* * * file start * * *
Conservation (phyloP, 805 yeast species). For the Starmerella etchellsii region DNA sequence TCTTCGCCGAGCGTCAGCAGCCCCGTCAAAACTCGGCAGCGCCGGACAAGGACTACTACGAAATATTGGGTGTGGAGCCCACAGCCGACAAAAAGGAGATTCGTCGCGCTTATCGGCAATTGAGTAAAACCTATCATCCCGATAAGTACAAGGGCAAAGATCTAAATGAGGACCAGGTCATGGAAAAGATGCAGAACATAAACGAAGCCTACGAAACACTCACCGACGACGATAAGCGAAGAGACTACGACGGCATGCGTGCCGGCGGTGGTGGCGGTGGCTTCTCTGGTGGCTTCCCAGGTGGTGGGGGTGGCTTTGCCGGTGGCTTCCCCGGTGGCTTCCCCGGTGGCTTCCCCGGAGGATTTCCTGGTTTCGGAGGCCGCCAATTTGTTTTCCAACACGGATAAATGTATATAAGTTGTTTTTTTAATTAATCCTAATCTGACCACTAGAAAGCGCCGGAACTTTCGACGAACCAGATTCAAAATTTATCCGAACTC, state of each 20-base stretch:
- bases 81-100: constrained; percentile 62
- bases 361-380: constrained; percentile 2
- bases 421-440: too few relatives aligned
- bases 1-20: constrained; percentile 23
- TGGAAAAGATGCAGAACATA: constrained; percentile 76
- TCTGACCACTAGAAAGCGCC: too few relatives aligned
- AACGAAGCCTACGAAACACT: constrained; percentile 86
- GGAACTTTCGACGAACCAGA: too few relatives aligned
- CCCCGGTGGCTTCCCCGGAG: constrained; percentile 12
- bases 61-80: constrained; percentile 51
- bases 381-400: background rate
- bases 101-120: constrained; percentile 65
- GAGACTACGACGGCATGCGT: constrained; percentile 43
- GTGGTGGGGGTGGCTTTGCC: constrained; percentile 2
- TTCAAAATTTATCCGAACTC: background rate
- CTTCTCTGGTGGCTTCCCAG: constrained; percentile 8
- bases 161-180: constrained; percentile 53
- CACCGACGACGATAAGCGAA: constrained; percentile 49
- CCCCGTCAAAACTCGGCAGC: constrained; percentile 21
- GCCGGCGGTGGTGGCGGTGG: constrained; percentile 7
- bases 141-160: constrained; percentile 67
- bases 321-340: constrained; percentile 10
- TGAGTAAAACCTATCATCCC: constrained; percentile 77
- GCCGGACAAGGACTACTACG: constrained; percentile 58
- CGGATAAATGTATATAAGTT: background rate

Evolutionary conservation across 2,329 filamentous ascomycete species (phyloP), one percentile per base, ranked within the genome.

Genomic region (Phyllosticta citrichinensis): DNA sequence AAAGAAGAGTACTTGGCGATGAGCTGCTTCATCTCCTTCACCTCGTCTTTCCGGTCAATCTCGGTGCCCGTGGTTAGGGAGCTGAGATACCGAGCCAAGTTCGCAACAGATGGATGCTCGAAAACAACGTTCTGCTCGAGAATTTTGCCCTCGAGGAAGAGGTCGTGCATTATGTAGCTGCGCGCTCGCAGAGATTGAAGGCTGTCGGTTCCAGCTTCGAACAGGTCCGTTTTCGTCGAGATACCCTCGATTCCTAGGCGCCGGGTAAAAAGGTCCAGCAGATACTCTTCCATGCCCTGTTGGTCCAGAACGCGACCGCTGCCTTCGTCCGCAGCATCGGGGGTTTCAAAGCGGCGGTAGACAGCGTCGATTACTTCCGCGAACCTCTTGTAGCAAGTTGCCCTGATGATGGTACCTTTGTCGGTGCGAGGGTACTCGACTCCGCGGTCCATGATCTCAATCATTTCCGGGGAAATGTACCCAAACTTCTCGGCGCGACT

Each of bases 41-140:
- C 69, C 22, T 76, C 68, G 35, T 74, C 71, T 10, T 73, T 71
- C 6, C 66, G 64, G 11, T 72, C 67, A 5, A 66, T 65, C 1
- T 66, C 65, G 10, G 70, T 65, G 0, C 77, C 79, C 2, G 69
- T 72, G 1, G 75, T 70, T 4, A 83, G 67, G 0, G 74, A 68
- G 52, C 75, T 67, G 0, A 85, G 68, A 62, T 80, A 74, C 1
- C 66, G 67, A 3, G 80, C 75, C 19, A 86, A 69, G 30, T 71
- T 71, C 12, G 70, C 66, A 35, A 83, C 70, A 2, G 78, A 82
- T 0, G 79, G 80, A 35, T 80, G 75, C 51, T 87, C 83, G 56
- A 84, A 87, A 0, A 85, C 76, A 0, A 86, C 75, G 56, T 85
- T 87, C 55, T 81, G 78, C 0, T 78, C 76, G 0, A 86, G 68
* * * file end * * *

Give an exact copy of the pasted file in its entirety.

Conservation (phyloP, 805 yeast species). For the Starmerella etchellsii region DNA sequence TCTTCGCCGAGCGTCAGCAGCCCCGTCAAAACTCGGCAGCGCCGGACAAGGACTACTACGAAATATTGGGTGTGGAGCCCACAGCCGACAAAAAGGAGATTCGTCGCGCTTATCGGCAATTGAGTAAAACCTATCATCCCGATAAGTACAAGGGCAAAGATCTAAATGAGGACCAGGTCATGGAAAAGATGCAGAACATAAACGAAGCCTACGAAACACTCACCGACGACGATAAGCGAAGAGACTACGACGGCATGCGTGCCGGCGGTGGTGGCGGTGGCTTCTCTGGTGGCTTCCCAGGTGGTGGGGGTGGCTTTGCCGGTGGCTTCCCCGGTGGCTTCCCCGGTGGCTTCCCCGGAGGATTTCCTGGTTTCGGAGGCCGCCAATTTGTTTTCCAACACGGATAAATGTATATAAGTTGTTTTTTTAATTAATCCTAATCTGACCACTAGAAAGCGCCGGAACTTTCGACGAACCAGATTCAAAATTTATCCGAACTC, state of each 20-base stretch:
- bases 81-100: constrained; percentile 62
- bases 361-380: constrained; percentile 2
- bases 421-440: too few relatives aligned
- bases 1-20: constrained; percentile 23
- TGGAAAAGATGCAGAACATA: constrained; percentile 76
- TCTGACCACTAGAAAGCGCC: too few relatives aligned
- AACGAAGCCTACGAAACACT: constrained; percentile 86
- GGAACTTTCGACGAACCAGA: too few relatives aligned
- CCCCGGTGGCTTCCCCGGAG: constrained; percentile 12
- bases 61-80: constrained; percentile 51
- bases 381-400: background rate
- bases 101-120: constrained; percentile 65
- GAGACTACGACGGCATGCGT: constrained; percentile 43
- GTGGTGGGGGTGGCTTTGCC: constrained; percentile 2
- TTCAAAATTTATCCGAACTC: background rate
- CTTCTCTGGTGGCTTCCCAG: constrained; percentile 8
- bases 161-180: constrained; percentile 53
- CACCGACGACGATAAGCGAA: constrained; percentile 49
- CCCCGTCAAAACTCGGCAGC: constrained; percentile 21
- GCCGGCGGTGGTGGCGGTGG: constrained; percentile 7
- bases 141-160: constrained; percentile 67
- bases 321-340: constrained; percentile 10
- TGAGTAAAACCTATCATCCC: constrained; percentile 77
- GCCGGACAAGGACTACTACG: constrained; percentile 58
- CGGATAAATGTATATAAGTT: background rate

Evolutionary conservation across 2,329 filamentous ascomycete species (phyloP), one percentile per base, ranked within the genome.

Genomic region (Phyllosticta citrichinensis): DNA sequence AAAGAAGAGTACTTGGCGATGAGCTGCTTCATCTCCTTCACCTCGTCTTTCCGGTCAATCTCGGTGCCCGTGGTTAGGGAGCTGAGATACCGAGCCAAGTTCGCAACAGATGGATGCTCGAAAACAACGTTCTGCTCGAGAATTTTGCCCTCGAGGAAGAGGTCGTGCATTATGTAGCTGCGCGCTCGCAGAGATTGAAGGCTGTCGGTTCCAGCTTCGAACAGGTCCGTTTTCGTCGAGATACCCTCGATTCCTAGGCGCCGGGTAAAAAGGTCCAGCAGATACTCTTCCATGCCCTGTTGGTCCAGAACGCGACCGCTGCCTTCGTCCGCAGCATCGGGGGTTTCAAAGCGGCGGTAGACAGCGTCGATTACTTCCGCGAACCTCTTGTAGCAAGTTGCCCTGATGATGGTACCTTTGTCGGTGCGAGGGTACTCGACTCCGCGGTCCATGATCTCAATCATTTCCGGGGAAATGTACCCAAACTTCTCGGCGCGACT

Each of bases 41-140:
- C 69, C 22, T 76, C 68, G 35, T 74, C 71, T 10, T 73, T 71
- C 6, C 66, G 64, G 11, T 72, C 67, A 5, A 66, T 65, C 1
- T 66, C 65, G 10, G 70, T 65, G 0, C 77, C 79, C 2, G 69
- T 72, G 1, G 75, T 70, T 4, A 83, G 67, G 0, G 74, A 68
- G 52, C 75, T 67, G 0, A 85, G 68, A 62, T 80, A 74, C 1
- C 66, G 67, A 3, G 80, C 75, C 19, A 86, A 69, G 30, T 71
- T 71, C 12, G 70, C 66, A 35, A 83, C 70, A 2, G 78, A 82
- T 0, G 79, G 80, A 35, T 80, G 75, C 51, T 87, C 83, G 56
- A 84, A 87, A 0, A 85, C 76, A 0, A 86, C 75, G 56, T 85
- T 87, C 55, T 81, G 78, C 0, T 78, C 76, G 0, A 86, G 68